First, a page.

After two hours of this I was done! Two essays, a presentation and five hours of discussion later I was free to enjoy my Friday night.  I would love to say that I celebrated like a true student and had a night of drinking, dancing and fun but actually I ate cake, caught up with all the trashy TV I’d been missing in my essay-writing-bubble and cosied up in my bed with blankets and pillows- very typically of any Fourth Year Student I think!

If you have any questions about studying English at all, then please leave a comment and I’ll get back to you!

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    5 Responses to “A Day in the Life of an English Student”

    1. I have a few questions actually: I was wondering what exactly the entry requirements are for English at Dundee; is there an interview or a test you have to do, aside from having certain grades in school?
      And do you know if there is some sort of nice theatre association thing for students, where you actually perform plays?
      Also, are there many international students in the English faculty?
      Oh, and another question: it says on the website that you can choose English and History, or English and Film Studies or just English etc. Which did you choose and would you recommend it?
      Okay, that was actually a lot of questions, so I hope you’ll have the time to answer them 🙂

      • Hi Nikita!

        Entry requirements and other info can be found here:
        http://www.dundee.ac.uk/study/ug/english-film-studies/#info-overview
        There are no interviews or additional tests besides proving your level of English competency (if an International Student).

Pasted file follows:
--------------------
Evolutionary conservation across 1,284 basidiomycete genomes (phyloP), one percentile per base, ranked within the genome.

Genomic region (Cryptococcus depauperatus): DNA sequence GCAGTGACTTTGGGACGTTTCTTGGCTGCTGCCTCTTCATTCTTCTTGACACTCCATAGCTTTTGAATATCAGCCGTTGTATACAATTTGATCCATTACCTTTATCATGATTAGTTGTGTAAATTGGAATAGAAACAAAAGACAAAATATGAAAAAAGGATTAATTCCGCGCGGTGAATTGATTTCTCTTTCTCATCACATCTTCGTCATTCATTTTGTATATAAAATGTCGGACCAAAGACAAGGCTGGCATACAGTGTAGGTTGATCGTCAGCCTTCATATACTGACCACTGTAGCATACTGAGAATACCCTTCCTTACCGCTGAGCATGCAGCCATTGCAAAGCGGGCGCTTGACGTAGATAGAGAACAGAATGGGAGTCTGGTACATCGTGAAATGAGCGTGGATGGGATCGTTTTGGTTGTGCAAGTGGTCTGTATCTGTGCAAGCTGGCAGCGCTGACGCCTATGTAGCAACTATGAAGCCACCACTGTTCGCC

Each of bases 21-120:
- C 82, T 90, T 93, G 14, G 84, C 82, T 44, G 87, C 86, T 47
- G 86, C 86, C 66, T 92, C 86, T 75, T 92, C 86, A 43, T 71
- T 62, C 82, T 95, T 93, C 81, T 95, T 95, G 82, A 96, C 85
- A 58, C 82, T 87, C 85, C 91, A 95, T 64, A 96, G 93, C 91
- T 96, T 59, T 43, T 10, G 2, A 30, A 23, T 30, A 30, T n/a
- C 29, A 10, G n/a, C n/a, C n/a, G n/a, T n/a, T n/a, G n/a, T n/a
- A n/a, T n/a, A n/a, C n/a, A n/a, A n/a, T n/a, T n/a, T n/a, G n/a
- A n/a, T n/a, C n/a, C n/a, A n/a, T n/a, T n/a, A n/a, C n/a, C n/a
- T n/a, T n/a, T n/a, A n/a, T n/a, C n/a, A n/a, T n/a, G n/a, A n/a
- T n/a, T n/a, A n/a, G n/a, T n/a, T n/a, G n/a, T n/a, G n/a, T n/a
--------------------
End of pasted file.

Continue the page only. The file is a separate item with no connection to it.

There are two main drama societies on campus- The Lip Theatre and JOOT Theatre Company. Both regularly perform shows and can be found on Facebook- there’s lots of opportunities to get involved! The Dundee Rep Theatre is also very close to campus, with frequent shows open to the public.
        I don’t know the exact percentage of International Students within the English department, but from personal experience, there have always been a significant number in all of my classes so definitely not an obvious minority!
        In your first two years of your degree you can choose at least 3 different subjects to study- in my first year I chose English, Politics and Psychology and in second year English, Politics and American Studies/European Studies- before specialising in your degree subject/s in your final two years. When applying you can specify if you would like to study a Joint Honours Degree- for example, English and History- therefore studying both throughout your four years. For a while I was an English and Politics student but switched to just English, meaning that for the majority of my Third and Fourth years I have focused solely on English. The department are very flexible with swapping between subjects- I didn’t even apply for English but solely Politics instead!- as you may enjoy other subjects more than others once you actually get here and change your mind and focus.

        Hope this was of some help and if you have any other questions then let me know!

        EIlidh 🙂

    2. Claire Gregory

      Hi Nikita, the entry requirements for English are given on our course webpage: http://www.dundee.ac.uk/study/ug/english-film-studies/ If you are an international student and English is not your first language, you will also need to prove that you can meet the University’s English language requirements: http://www.dundee.ac.uk/study/international/english-language-requirements/

      The University does have a student drama society – LIP Theatre Company – which puts on several plays a year: https://www.dusa.co.uk/project/lip-theatre/

      I’m sure Eilidh will be able to answer the rest of your questions about what it’s like to study here 🙂